So, while moving from a hefty CAPEX number on the balance sheet to perceived smaller recurring OPEX numbers may look attractive to some organisations, these quite often snowball and, like death by a thousand cuts, you can find tonnes of entries on your balance sheet consisting of cloud expenses. My personal bill can run to a couple of pages, so an enterprise organisation could run into the hundreds if not careful.

 

That’s because cloud service providers have succeeded in figuring out a cost model for everything. Some services incur an immediate charge upon use, while others have a threshold you have to trigger to be billed on its use.

 

You may have also heard the analogy, “The cloud is a great place to holiday, but not to live.” In terms of costs, I don’t think this is a great statement. It probably has its roots from those early adopters who felt they could lift and shift everything to the cloud without refactoring their workflows. But this isn’t true. The cloud is a great place for speed and scalability for workflows that need huge amounts of resources and are available in a very small window of time. Workflows that are possibly only used for a short period of time and then can be scaled back, or essentially rented, is an advantage of the cloud that piques a lot of people’s attention. The fact that you can get someone to provide you a service like email for instance, so you don’t need to rely on several sites running multiple servers managed by a team of specialised individuals, is another attractive characteristic that has people interested in the cloud.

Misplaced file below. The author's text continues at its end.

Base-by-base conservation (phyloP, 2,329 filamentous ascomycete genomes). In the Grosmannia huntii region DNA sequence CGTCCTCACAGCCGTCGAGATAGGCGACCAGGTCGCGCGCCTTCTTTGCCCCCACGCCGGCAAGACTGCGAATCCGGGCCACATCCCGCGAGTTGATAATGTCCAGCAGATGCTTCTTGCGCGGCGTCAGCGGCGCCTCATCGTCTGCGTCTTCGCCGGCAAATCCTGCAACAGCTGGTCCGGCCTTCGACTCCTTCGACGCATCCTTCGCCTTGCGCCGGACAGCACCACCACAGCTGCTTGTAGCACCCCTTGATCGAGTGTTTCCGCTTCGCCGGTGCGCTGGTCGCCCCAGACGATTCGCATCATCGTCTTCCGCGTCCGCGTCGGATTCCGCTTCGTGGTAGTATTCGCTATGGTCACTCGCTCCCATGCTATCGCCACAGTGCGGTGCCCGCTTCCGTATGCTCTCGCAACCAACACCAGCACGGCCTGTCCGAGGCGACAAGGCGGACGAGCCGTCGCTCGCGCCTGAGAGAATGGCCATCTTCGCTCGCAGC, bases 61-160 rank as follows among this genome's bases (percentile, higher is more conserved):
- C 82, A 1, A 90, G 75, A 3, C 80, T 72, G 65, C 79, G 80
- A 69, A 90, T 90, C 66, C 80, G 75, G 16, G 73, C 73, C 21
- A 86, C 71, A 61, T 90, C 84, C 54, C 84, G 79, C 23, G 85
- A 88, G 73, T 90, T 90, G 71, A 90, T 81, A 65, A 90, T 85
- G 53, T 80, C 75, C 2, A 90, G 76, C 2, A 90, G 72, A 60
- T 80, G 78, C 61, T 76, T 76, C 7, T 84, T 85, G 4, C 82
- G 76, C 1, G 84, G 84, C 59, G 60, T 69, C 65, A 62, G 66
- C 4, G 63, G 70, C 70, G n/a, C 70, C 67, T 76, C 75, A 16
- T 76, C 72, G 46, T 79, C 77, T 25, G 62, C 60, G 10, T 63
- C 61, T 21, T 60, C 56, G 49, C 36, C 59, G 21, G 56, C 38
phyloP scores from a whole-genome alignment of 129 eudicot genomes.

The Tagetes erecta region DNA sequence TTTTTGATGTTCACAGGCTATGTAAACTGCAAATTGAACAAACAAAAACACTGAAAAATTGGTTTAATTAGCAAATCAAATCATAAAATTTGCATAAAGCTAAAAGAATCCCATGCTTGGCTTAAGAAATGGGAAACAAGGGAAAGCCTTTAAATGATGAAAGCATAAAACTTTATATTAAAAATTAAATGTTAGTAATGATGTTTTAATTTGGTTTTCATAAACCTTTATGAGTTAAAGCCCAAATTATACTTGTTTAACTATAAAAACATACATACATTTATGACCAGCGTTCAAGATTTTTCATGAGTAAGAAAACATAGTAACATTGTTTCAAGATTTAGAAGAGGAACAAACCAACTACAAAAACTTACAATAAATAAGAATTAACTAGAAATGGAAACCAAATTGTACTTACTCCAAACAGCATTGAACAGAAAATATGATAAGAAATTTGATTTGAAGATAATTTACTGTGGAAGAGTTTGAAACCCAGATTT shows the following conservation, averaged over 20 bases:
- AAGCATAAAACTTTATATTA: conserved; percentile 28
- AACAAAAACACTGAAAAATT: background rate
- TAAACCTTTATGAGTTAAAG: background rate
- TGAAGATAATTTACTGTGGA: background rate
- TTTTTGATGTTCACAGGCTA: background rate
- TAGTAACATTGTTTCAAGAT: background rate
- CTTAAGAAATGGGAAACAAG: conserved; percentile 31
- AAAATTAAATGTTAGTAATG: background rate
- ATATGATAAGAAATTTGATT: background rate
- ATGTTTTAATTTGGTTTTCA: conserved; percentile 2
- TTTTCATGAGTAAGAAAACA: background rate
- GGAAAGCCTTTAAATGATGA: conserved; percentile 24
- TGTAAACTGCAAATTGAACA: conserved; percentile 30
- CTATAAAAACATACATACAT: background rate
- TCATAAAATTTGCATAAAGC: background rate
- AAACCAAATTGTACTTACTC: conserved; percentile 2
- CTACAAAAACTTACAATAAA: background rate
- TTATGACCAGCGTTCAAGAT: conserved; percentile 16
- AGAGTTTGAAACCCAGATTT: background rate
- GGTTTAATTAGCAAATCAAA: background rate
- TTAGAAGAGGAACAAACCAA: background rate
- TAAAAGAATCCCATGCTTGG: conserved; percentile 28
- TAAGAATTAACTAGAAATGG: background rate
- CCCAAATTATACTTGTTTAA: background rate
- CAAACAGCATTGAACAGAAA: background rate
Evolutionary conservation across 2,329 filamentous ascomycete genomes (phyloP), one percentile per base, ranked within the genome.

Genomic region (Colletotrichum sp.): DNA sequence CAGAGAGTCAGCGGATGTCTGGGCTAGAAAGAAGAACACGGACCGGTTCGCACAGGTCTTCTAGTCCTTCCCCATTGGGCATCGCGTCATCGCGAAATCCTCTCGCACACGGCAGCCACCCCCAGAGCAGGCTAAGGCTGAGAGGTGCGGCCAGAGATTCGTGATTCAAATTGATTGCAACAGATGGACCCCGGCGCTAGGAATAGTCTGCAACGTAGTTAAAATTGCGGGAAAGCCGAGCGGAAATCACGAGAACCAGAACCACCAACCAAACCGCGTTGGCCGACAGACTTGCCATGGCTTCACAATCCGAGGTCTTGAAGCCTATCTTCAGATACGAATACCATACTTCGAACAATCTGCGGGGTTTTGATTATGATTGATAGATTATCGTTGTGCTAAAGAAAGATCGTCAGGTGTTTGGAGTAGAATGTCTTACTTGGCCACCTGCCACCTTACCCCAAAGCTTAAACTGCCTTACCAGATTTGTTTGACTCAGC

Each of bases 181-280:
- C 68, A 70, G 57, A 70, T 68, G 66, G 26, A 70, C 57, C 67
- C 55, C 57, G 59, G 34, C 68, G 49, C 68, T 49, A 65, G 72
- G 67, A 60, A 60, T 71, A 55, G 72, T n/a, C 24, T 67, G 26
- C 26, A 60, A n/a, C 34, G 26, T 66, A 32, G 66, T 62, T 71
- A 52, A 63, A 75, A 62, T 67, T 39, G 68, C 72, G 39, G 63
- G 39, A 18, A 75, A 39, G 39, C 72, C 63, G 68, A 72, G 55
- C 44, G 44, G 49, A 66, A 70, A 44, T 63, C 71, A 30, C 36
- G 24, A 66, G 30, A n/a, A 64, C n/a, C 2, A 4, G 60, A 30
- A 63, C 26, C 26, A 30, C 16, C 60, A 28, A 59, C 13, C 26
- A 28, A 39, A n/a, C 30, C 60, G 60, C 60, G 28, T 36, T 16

Hybrid Cloud Benefits

 

So, what is a proper hybrid cloud model? Well what may be right for one is different for another, but the overarching idea is to have your workload reside on the right infrastructure at the right time during its lifespan. Careful planning and leveraging multiple levels of security during your deployment and management is key. Having a 21st century outlook on IT is how I like to think of it. Understanding that certain applications or data requires you to have it close at hand or secured in a data centre you own; while others can live on someone else’s tin as long as you have access to it. Not to get tied up thinking that its current location, hardware, and software is permanent is a great stance to tackling today’s IT challenges. Knowing that it’s not something you can buy off the shelf, but have to craft and sculpt are traits you want in your IT department as these hybrid IT years progress.

 

  In the U.K., we have several websites who, as a service, can transfer you between energy, broadband, banking, mortgage, credit card, etc., providers to one that is cheaper or has the services you require. I can see in the near future that we could very well have IT companies whose business model is to make sure you are leveraging the right cloud for your workload. Maybe I should go now and copyright that…